Most moving to me was the chapter on Fontgombault Abbey, a Benedictine monastery with fully traditional observance and a larger than usual number of monks (Clear Creek in the USA is a daughter-house). Diat comments: 
A bedridden monk often keeps his reflexes as a good religious. He looks for his rosary, he remembers prayers. Monastic formation endures. The monk dies as he has lived. He does not choose either his sickness or his suffering, but his death still resembles his life. (131)
One of the monks interviewed says: “The stronger the supernatural life, the greater the familiarity with the afterlife, and the simpler the death” (ibid.). The Catholic tradition has long emphasized this very point: if we wish to have a holy death, we must build up the habits in our lives that will come into play in our hour of greatest need. Death, in that sense, is no more than a final moment of a process that long predates it and prepares for it. Those who think it “unfair” that one’s eternal destiny should depend solely on the state of one’s soul at the moment of death are not thinking about it correctly: they do not see the truth that “as a man lives, so will he die.”

Within this chapter on Fontgombault, the most moving testimony comes from Dom Pateau, who shares the following wisdom:
The acceleration of technological life overwhelms us until the final moments. God must force us to take this time: He says, “That’s enough,” when modern man would readily answer, “I don’t have time.” We would be quite ready to miss the high point of this life. Man has become a slave. In the same way, he no longer has time for himself and for God. The lack is cruel. He does not have time to die because he does not have time to live. For his part, the monk agrees to lose all his time for God. Monastic life is happy; monastic death is, also. (135)
In the chapter on Mondaye Abbey, we hear the delightful story of an old soldier of World War II, later an Augustinian canon, who hailed from the Champagne region. He was on his deathbed in the hospital when his Father Abbot came to give him last rites. But no dreary atmosphere marked this moment. After last rites, the Abbot uncorked a bottle of champagne and they drank a toast. Two days later, Father Vincent died in peace, having been brought back to the abbey (148–49). Diat lets fall here a sentence that is worthy of much reflection: “A full community is composed of the living and the dead” (149). That is not our modern Western way of thinking, as Chesterton realized when he felt compelled to remind us: “Tradition is the democracy of the dead.” In fact, for Catholics, the greater and better part of the Church consists of the souls of the righteous, who are not dead but more alive by far than we are, as regards the life that is truly life. Their community is the exemplar and support of ours; together we form one body.

Surprisingly, it is the Carthusians—the most austere and inaccessible of all religious—who come across as the most humorous! In the last chapter, we read that Carthusians make saints, but do not promote their causes. The story is told of a Carthusian lay brother in the middle of the 17th century whose grave, after he died, became the site of ever-increasing miracles. The prior, having got wind of it, came out to the grave, and addressed the deceased: “In the name of holy obedience, I forbid you to perform miracles.” The extraordinary phenomena ceased (164).

A doctor says to a Carthusian: “This is serious, you could die!” The monk, without stopping to think, replies: “Well, if it is only that…” (168).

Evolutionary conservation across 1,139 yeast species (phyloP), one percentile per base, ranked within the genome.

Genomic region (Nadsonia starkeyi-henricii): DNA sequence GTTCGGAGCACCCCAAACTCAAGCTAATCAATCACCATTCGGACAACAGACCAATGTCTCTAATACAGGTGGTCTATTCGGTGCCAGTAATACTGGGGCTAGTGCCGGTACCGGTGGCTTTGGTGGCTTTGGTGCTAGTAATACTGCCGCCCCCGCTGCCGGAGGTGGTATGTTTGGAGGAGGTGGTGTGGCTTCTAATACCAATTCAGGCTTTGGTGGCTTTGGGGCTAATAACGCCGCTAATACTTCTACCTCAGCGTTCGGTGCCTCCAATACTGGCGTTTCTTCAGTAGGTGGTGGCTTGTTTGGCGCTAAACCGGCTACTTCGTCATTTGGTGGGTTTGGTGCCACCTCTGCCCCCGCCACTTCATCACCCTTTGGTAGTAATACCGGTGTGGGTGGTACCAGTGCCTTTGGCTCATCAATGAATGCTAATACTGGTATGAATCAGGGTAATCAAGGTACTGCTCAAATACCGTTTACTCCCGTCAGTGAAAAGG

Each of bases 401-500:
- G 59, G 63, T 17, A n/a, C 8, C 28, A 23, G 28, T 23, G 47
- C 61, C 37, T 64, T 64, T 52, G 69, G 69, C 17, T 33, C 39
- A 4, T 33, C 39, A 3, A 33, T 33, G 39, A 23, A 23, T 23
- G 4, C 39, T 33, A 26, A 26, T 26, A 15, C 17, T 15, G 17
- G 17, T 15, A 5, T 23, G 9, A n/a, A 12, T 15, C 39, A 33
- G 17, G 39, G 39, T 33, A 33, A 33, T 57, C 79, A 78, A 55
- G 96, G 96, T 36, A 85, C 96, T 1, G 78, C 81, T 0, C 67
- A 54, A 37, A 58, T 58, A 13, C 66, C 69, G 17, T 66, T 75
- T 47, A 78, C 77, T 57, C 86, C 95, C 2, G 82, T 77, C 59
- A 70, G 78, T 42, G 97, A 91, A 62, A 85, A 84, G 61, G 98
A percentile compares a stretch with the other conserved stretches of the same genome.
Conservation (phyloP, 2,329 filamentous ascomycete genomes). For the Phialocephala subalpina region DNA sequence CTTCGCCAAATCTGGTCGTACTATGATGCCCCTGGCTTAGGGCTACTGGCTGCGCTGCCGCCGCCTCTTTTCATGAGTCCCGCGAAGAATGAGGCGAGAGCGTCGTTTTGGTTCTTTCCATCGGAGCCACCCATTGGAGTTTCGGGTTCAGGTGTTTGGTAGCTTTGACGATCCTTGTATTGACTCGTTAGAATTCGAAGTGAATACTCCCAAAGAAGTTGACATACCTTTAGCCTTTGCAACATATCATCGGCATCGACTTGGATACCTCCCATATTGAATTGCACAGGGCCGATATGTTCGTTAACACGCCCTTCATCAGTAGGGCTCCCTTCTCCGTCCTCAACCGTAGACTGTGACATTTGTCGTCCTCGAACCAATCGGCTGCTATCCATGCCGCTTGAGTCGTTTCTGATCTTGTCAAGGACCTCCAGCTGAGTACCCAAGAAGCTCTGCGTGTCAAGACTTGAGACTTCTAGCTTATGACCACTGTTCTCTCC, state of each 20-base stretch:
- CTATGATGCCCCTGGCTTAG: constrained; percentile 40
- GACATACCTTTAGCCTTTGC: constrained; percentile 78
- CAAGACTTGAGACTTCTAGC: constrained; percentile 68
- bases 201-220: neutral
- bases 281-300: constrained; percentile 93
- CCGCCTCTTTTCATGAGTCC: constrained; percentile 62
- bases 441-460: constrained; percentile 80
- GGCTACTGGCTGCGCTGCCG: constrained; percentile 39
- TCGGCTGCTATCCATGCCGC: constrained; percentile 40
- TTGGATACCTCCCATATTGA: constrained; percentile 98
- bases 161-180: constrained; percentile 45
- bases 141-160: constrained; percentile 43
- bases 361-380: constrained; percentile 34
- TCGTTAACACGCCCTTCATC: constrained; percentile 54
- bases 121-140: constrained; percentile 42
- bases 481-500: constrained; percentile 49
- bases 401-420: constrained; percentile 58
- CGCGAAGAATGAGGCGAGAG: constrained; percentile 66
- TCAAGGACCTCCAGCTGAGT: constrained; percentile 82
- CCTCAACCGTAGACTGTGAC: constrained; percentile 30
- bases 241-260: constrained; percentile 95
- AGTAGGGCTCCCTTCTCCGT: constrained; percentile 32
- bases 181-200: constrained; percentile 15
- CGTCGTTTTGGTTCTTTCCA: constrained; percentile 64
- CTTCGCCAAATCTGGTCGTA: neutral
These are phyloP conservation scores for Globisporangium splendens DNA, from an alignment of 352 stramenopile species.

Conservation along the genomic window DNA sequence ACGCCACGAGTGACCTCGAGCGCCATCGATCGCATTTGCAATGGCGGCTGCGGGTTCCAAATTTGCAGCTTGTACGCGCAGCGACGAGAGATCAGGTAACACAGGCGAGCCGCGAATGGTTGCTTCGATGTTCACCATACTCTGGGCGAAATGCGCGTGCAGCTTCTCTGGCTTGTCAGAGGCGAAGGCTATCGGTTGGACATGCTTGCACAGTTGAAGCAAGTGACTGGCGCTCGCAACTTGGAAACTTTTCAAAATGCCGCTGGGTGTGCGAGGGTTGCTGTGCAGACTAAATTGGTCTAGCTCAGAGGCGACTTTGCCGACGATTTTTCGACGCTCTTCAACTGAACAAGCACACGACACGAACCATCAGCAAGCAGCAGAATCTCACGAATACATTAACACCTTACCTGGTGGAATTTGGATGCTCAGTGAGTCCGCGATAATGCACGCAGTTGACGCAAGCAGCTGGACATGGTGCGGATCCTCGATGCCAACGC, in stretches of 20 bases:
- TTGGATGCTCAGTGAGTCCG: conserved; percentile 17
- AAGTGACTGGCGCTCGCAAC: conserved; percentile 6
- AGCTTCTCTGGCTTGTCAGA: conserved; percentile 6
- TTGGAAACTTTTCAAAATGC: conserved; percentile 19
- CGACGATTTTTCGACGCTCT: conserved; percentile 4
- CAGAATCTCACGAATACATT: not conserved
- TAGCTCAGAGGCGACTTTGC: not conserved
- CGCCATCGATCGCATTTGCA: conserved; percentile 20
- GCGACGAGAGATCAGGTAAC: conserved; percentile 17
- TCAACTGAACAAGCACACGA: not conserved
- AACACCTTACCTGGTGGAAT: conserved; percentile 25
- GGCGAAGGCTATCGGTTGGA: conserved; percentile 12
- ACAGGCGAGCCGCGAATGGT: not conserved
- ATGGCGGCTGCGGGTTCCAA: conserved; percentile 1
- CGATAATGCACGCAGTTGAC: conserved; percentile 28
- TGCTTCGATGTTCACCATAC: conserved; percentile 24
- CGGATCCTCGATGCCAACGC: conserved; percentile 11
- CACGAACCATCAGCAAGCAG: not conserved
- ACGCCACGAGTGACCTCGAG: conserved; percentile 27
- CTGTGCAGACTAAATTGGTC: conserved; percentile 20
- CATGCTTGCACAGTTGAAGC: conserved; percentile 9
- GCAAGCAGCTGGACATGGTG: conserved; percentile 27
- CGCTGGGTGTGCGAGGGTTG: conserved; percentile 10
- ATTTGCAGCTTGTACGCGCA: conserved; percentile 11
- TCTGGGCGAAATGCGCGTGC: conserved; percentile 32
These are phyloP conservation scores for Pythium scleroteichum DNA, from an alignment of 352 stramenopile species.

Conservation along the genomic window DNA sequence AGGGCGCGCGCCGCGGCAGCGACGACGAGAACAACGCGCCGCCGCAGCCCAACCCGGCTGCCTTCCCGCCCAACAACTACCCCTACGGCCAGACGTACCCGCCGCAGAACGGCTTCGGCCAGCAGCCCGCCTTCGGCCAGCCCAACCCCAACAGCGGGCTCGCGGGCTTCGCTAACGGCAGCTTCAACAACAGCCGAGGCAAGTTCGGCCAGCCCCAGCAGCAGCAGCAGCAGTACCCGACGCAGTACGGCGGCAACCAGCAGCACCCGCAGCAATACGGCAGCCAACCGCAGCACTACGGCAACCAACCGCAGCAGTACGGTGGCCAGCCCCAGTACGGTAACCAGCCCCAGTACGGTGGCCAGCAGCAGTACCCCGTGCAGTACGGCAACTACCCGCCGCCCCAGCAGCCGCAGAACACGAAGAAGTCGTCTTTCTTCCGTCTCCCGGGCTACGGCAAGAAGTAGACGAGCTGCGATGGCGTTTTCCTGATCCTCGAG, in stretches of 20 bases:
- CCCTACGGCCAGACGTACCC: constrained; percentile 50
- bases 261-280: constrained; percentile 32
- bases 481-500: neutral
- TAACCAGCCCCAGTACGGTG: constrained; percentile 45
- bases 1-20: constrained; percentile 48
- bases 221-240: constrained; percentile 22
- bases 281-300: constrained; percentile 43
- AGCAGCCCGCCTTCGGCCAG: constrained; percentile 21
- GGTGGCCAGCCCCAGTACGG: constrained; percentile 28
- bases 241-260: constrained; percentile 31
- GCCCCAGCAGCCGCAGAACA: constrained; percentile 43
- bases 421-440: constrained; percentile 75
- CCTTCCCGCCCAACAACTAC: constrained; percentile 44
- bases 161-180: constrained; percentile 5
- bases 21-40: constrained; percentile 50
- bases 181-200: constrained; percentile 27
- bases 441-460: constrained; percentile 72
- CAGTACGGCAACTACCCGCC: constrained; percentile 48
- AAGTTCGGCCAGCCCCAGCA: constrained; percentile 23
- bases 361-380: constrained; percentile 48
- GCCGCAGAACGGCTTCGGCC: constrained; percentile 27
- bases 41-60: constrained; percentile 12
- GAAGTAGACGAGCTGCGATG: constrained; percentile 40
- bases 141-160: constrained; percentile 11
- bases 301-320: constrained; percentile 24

Diat has gathered for us, with loving hands, an assortment of the rarest flowers of piety, common sense, and Christian hope; now we can read them for our benefit. A Carthusian tells him: “I spend half my life thinking about eternal life. It is the constant backdrop that lines my whole existence… We must love this door that will allow us to know the Father” (166). The same monk writes in a note later on to the author: “It is not the door that I am waiting for, but what is on the other side of the door. I am not waiting for death, but for Life. This should go without saying, but curiously enough it is not so common” (169).

In his Foreword, Cardinal Sarah writes: “Monasteries are places where one learns to live and die in an atmosphere of silent prayer, the gaze always turned toward the beyond and the One who made us…” Nicolas Diat has indeed demonstrated how much we can and must learn from the monks, who live and die for Christ, in Christ, with Christ.

Basking in the Glow of Epiphany: The Wedding Feast at Cana

Dr K discusses yet another example of how the New Lectionary and New Calendar deprive Catholics of so much.

From Rorate Cæli

By Dr Peter Kwasnieski

In the giant new lectionary, poster-child of the liturgical reform, we find very strange things if we take pains to scratch beneath the surface. One of the most surprising, to me, was the discovery that the passage from the second chapter of the Gospel of St. John about the wedding feast at Cana—among the most picturesque, moving, and theologically profound passages in all the Gospels—is read only once every three years in the Novus Ordo (in “Year C”). In contrast, it is read every year in the old Mass, on the Second Sunday after Epiphany, where it has appeared for centuries without interruption.
The wedding at Cana is the place where our Lord first reveals His glory; where His “hour,” the hour of His passion and cross, in a sense begins; where His disciples first believe in Him; where His Mother is shown as the perfect intercessor. It holds not only inexhaustible lessons for our spiritual life, as does any page of the Gospels, but archetypal ones that have no exact parallel elsewhere. It is, one might say, a “staple Gospel” or “super Gospel” that should never be too far away from our minds and hearts. Annually seems a natural rhythm. The old liturgy, as usual, acts on the right instinct. The new liturgy, in contrast, treats it as just another waystation in the drilled march through as much of Scripture as we can survive in two or three years.